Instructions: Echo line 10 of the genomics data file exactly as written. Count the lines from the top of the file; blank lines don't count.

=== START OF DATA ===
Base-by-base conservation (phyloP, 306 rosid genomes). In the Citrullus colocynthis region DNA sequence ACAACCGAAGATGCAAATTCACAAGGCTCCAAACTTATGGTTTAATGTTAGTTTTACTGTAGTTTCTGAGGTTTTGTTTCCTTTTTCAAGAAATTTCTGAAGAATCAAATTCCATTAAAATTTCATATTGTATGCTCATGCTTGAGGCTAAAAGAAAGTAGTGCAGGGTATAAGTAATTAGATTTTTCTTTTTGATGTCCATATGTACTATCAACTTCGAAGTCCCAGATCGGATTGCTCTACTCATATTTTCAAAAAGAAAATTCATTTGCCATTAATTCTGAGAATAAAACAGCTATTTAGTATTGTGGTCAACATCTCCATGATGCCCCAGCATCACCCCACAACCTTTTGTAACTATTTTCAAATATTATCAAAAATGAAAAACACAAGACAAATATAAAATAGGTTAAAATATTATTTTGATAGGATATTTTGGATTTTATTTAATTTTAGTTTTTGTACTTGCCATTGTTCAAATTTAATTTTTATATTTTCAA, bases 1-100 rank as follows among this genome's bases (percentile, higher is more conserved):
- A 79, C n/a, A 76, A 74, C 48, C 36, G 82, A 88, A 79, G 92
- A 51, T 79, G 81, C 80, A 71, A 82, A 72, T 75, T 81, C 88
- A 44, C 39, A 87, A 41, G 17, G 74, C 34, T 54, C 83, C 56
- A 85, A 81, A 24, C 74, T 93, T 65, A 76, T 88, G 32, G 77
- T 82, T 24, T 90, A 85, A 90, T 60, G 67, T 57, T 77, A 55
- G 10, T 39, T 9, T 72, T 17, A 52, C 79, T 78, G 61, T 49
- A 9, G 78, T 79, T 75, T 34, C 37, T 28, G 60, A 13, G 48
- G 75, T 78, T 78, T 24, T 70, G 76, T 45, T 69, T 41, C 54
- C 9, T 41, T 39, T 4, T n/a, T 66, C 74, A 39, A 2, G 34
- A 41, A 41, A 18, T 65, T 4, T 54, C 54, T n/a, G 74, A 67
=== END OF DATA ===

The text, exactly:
- C 9, T 41, T 39, T 4, T n/a, T 66, C 74, A 39, A 2, G 34